Roommates: The 'Laverne and Shirley' Way

Laverne and ShirleyMaybe Laverne and Shirley had it right. The fictional roommates from the hit 1970s sitcom played by Penny Marshall, right, and Cindy Williams had fights, but they also had plenty of fun.

Last week, featured a personal essay by Brooklyn writer, florist and stylist, Amy Merrick. In the article Merrick claimed that living roommate-free was "the biggest financial luxury a girl like me could have." But what would Shirley have been without Laverne? Boring, that's what. And poorer, as well.

The truth is, as more and more headlines point to decreasing incomes and increasing marital ages, is having a roommate truly the worst conceivable inconvenience? And in the end, isn't saving money the name of the game?

Having a roommate doesn't have to be an endless fight about hot water over-usage and not doing the dishes. Here are seven ways to live with a roommate after college, and like it:

1. Get a Job: "I lived with a guy who was agoraphobic," says Tina Anderson, a renter in Boston, MA. "He did IT work on a computer in our living room every day, all day. It was misery."

Don't choose a roommate who is unemployed or "works from home." Instead, make sure both of you are out of the
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house for a minimum of six hours a day. Also, don't choose a homebody. Choose someone social who likes to be out. This will guarantee you occasional alone time in your house.

2. Have Meetings: It might sound a little "youth group", but a scheduled monthly meeting over a spaghetti dinner or cocktails is a great way to check in with each other and make sure both of you are happy in your living arrangement. Be frank with each other, and use kindness to fix problems before they fester and explode.

"I lived with a girl who hated that I got up to shower at exactly the time she wanted to shower," says Viv Carroll in Columbus. "I was in school so I could have waited but I never realized she was mad about it until she told me the day she moved out and gave me a list of everything I had done wrong as a roommate."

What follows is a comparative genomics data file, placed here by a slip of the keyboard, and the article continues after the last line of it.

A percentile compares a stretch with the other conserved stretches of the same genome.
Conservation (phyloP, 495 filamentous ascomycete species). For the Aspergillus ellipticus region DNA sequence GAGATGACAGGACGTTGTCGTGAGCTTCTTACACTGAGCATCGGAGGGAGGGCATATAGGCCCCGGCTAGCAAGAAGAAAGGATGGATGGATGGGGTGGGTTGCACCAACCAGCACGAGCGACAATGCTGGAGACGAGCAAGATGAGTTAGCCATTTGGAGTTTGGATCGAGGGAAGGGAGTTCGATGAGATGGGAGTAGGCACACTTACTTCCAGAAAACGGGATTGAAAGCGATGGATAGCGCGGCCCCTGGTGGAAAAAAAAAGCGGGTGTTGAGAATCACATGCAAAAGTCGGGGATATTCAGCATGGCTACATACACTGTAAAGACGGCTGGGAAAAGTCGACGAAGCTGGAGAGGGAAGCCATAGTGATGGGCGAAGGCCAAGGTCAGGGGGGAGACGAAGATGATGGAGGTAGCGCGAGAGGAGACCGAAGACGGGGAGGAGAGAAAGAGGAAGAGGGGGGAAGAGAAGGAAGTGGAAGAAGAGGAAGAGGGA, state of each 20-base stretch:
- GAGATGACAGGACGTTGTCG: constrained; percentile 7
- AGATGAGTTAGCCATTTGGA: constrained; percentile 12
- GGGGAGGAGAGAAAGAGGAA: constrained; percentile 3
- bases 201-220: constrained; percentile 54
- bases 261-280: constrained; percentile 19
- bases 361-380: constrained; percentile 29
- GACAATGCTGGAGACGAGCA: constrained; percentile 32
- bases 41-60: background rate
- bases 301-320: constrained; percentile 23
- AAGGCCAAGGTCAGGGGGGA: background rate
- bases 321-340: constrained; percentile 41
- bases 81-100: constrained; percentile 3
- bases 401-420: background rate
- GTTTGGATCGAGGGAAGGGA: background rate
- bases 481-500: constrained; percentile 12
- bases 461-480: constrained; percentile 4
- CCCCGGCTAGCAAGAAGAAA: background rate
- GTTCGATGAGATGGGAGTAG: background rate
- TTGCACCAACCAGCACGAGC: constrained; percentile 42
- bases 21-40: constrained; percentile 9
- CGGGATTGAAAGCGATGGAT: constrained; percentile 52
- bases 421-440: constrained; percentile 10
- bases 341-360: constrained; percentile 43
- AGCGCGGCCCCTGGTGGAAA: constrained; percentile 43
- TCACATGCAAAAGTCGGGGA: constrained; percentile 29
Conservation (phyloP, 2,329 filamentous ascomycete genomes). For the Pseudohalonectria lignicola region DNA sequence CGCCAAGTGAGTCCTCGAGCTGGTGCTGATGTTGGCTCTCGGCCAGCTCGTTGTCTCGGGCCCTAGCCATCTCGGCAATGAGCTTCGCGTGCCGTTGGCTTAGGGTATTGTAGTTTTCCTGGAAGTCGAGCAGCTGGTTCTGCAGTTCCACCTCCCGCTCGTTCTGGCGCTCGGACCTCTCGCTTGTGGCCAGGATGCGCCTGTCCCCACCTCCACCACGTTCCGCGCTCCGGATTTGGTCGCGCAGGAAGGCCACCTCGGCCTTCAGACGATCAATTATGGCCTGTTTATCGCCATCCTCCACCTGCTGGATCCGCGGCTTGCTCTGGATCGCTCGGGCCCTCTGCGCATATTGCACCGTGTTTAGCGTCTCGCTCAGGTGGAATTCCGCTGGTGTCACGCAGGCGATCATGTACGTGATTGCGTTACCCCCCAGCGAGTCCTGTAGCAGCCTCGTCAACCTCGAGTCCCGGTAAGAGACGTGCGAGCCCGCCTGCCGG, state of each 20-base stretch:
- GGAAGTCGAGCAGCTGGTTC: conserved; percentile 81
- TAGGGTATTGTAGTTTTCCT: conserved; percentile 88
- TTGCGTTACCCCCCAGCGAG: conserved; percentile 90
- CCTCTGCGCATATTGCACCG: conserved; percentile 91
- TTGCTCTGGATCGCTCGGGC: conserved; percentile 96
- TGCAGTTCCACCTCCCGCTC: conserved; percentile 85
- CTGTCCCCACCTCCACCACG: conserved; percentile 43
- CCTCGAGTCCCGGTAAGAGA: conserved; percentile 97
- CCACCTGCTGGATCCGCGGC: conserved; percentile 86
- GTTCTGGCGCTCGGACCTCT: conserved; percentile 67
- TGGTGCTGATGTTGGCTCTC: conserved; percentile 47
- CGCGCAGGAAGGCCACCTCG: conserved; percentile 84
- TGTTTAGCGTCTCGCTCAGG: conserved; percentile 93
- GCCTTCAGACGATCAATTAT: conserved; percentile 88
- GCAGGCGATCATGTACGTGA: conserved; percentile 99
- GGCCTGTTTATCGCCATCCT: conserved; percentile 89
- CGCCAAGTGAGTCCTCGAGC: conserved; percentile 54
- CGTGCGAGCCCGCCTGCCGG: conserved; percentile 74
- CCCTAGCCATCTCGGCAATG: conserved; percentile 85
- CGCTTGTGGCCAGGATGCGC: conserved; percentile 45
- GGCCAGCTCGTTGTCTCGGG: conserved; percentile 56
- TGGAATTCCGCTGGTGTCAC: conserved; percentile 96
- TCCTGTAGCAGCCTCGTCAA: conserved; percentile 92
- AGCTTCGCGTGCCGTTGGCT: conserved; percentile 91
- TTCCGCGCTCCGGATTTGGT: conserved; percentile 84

3. Don't Be Best Friends: Contrary to the likes of Felix and Oscar; Laverne and Shirley; and Ernie and Bert, you will actually have a better roommate relationship if you are not the best of friends. However, you will need to be friendly.

"I need some independence in my living arrangement," says Tina Anderson. "If we aren't friends we can just say, `Hey,' and go about our business. Not every snack has to be an ice cream social."

4. Agree to Be Invisible: "You have to be comfortable in your home," Anderson advises, "but when you live with someone they have to feel comfortable too, so do what you can to help."

After you eat, do your dishes. If you spill something, clean it up right away. If both of you agree to keep common spaces clean and, for all appearances, roommate-free, you will both feel at home.

5. Schedule: "Live with an architect, a filmmaker, or a travelling businessperson" says Carroll. "They are never home."

If you can, when choosing a roommate, look for someone who has a different schedule than you. If you work at a bar at night, get a roommate who leaves for work in the morning. This way, you get all the perks of having a roommate without having to actually have a roommate – at least, most of the time.

6. No More Than One: You might think that the five bedroom house with the gorgeous red wood in the backyard for $500 a month is worth living with two couples, a socialite and a guy who does yoga, but in the end you will find that your home is also their home – and you will not like it.

"When you are in your early twenties, living in a commune is sort of romantic and fun," says Virginia Abrams in Berkeley, Calif. "But in your thirties, getting yelled at for overusing the shared stores of barley and beans is just humiliating and sad."

7. Separate but Equal: Do as much of your home living in your private space as possible. Put an extra TV in your bedroom and set up a personal office by the window. The less you use your communal spaces, the less put upon you will feel by your roommate, and vice versa.

"When you are apartment hunting with a roommate, or anticipating a roommate," says Anderson, "make sure the bedrooms are large enough to have small living areas. You will be much happier that way."

Although Amy Merrick argues that living alone is the greatest investment she has made, the truth is, people who live alone are ultimately less healthy and lonelier in the long run. So find yourself a good architect-roommate, schedule a monthly meeting and do your dishes. Not only will you save money, but you will be healthier and happier.

Joselin Linder is co-author of Game-Based Marketing and The Good Girl's Guide to Living in Sin.

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